Krsitian:

Okay, you report it. Now the City knows you have an eyesore. Hmm, lets see, if the city then does not clean it for 30 days, it can start fining the business. So, in effect, by reporting the vandalism, the city gets a nice list of future revenue spots.

Oh, and what do you think that shortly we'll find due to poor workmanship during the cleaning, the city will have no choice but to license the vandalism removal workers, and coincidently, the only workers "skilled" enough are union painters?

Krsitian, I doubt ... (Below threshold)
Bill K:

Krsitian,

I doubt that is how it works. The clock surely stops when reported.

Nicholas' point is good though, if they are so worried about it, just clean it up in the first place. But, to that point, and that of SCSIwuzzy, I don't think the city does know without notification. I dont' think that many people are going to see this bill even if the graffiti stays for months or years. The city workers that do this aren't driving by every business.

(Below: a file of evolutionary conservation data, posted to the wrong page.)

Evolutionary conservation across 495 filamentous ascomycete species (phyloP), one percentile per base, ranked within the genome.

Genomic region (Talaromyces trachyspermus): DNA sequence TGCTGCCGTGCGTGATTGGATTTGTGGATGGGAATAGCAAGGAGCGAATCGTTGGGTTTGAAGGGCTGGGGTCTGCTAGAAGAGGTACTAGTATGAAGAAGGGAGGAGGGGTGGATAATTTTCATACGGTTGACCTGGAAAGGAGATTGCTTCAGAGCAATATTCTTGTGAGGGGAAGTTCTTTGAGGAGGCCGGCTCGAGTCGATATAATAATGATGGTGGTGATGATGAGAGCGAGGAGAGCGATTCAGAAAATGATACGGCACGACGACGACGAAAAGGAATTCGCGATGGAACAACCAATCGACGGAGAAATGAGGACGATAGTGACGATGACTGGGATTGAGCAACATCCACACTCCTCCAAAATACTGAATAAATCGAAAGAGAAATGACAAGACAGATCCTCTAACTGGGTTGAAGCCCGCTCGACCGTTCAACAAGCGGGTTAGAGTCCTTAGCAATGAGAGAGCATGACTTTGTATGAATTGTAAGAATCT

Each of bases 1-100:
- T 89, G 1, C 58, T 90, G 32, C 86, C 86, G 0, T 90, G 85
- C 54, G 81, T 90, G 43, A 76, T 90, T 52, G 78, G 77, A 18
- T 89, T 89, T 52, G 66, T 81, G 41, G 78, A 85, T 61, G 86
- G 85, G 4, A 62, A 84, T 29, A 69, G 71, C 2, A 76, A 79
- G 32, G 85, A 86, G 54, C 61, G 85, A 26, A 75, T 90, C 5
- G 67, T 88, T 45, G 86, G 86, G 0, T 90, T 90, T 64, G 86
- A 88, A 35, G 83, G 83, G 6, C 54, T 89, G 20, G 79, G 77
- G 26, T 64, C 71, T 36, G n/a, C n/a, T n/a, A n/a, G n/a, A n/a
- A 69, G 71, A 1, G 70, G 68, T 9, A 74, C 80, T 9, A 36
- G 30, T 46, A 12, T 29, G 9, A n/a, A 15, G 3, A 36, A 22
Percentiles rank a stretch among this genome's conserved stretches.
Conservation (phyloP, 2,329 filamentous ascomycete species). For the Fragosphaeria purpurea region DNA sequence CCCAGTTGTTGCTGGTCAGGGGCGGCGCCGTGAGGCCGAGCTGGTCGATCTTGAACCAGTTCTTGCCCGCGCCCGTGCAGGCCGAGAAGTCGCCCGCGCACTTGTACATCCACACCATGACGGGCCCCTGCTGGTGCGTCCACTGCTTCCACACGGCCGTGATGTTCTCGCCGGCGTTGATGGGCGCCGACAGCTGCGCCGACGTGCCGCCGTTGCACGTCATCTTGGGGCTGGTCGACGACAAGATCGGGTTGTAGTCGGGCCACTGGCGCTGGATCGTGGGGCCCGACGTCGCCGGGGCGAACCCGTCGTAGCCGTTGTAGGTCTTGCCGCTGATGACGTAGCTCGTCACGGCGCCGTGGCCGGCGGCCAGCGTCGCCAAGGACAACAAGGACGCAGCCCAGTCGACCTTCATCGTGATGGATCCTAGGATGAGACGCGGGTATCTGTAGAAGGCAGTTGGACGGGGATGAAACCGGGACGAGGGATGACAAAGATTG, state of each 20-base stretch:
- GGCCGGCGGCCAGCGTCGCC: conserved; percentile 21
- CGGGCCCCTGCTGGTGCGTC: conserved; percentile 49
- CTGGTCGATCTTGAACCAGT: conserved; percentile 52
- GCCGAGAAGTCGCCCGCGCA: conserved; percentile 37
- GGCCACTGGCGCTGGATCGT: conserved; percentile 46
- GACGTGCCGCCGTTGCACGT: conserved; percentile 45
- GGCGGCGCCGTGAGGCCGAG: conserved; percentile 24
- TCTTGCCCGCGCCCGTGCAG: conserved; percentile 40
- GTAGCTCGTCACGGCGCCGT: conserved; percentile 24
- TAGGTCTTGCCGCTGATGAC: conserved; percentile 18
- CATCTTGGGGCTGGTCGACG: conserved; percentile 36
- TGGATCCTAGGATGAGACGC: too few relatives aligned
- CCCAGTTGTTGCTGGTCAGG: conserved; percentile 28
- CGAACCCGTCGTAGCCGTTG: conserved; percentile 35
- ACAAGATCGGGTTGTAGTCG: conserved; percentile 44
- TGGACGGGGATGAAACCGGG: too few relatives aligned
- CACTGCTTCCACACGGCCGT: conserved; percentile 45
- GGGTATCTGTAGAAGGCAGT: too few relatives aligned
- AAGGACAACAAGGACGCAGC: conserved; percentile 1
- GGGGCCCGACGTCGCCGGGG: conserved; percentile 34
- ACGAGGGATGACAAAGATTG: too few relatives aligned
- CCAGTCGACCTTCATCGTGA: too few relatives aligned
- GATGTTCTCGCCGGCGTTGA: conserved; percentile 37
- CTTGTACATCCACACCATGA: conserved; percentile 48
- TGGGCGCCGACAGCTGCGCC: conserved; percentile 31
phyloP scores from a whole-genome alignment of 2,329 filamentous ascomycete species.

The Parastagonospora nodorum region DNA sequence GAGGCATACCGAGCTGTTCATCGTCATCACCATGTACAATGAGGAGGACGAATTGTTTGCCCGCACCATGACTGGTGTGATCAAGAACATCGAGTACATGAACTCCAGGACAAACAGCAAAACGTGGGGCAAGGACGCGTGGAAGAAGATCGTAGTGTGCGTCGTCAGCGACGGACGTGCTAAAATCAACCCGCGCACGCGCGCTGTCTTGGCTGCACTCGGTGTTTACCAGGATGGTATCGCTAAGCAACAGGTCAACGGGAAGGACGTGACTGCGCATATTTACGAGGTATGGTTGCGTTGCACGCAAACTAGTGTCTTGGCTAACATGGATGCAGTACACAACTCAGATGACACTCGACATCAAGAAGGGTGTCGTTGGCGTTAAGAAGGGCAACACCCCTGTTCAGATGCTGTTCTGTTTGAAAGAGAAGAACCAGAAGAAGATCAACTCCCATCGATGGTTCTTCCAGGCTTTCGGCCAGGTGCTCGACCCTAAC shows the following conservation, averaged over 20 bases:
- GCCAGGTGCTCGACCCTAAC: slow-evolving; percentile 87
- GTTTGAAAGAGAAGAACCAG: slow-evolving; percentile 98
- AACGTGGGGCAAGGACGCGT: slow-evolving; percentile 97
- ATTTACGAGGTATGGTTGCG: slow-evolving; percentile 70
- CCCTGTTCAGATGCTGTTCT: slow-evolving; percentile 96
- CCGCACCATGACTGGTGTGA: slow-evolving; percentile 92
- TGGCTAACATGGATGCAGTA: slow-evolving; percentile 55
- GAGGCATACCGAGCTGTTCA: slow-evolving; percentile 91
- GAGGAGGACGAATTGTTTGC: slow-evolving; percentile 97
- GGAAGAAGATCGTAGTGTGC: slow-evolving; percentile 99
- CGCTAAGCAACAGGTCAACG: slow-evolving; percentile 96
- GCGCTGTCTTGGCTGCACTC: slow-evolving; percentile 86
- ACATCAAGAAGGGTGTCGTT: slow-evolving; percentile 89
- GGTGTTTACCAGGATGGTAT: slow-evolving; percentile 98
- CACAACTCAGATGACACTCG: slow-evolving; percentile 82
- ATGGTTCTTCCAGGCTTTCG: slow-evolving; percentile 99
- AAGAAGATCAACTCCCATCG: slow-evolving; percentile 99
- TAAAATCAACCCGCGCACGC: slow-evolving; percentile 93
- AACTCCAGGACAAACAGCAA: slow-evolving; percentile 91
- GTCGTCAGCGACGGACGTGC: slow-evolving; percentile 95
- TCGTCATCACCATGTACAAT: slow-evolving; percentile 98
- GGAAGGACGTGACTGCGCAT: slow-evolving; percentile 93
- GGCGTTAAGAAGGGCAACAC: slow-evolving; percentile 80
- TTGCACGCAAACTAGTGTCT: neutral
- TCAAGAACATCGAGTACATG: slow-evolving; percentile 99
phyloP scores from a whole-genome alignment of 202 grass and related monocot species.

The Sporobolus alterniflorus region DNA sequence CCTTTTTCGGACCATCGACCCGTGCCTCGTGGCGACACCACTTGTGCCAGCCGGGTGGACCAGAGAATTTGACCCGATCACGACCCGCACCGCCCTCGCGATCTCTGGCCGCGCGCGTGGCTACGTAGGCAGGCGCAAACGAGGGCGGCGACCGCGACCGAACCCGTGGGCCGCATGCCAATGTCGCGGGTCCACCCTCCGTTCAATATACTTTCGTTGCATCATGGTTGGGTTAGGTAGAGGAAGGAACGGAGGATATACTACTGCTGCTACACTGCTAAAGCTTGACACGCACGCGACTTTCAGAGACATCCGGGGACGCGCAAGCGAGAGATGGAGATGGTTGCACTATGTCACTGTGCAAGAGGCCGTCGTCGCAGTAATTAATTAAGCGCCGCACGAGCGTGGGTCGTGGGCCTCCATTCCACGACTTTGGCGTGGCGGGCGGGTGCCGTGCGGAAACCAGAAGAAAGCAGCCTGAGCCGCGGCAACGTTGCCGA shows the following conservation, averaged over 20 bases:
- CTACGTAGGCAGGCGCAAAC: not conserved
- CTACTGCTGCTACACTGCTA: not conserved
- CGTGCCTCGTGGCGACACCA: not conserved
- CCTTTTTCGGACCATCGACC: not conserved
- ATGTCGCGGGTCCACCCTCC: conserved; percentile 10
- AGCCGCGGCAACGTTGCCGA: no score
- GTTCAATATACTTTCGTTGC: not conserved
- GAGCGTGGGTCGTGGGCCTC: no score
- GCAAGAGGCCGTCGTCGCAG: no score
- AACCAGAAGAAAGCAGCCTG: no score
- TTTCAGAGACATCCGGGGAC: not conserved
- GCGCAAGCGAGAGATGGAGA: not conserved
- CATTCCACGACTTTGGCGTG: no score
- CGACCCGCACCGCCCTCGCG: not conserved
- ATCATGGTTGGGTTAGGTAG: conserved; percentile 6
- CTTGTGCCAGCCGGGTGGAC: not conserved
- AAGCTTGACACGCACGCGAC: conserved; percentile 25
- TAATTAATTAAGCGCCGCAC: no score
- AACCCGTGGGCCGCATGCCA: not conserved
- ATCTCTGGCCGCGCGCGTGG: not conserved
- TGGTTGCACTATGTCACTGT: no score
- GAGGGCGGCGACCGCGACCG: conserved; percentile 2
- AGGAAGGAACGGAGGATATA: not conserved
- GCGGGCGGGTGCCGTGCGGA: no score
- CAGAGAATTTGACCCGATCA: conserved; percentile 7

The person that DOES KNOW the exact day the graffiti got there is the business owner, and if he thinks there is some source that is going to bill him if he doesn't call the city, he is probably more likely to report it.

Based on the amount of the fine and the structure of the law, I don't think you will see a single fine levied. It seems to be purely a behavorial training attempt. If you get graffiti, report it.

The city can't spend millions patrolling for grafitti, so why not put out a law, if not even enforced, that makes people want to report it more often?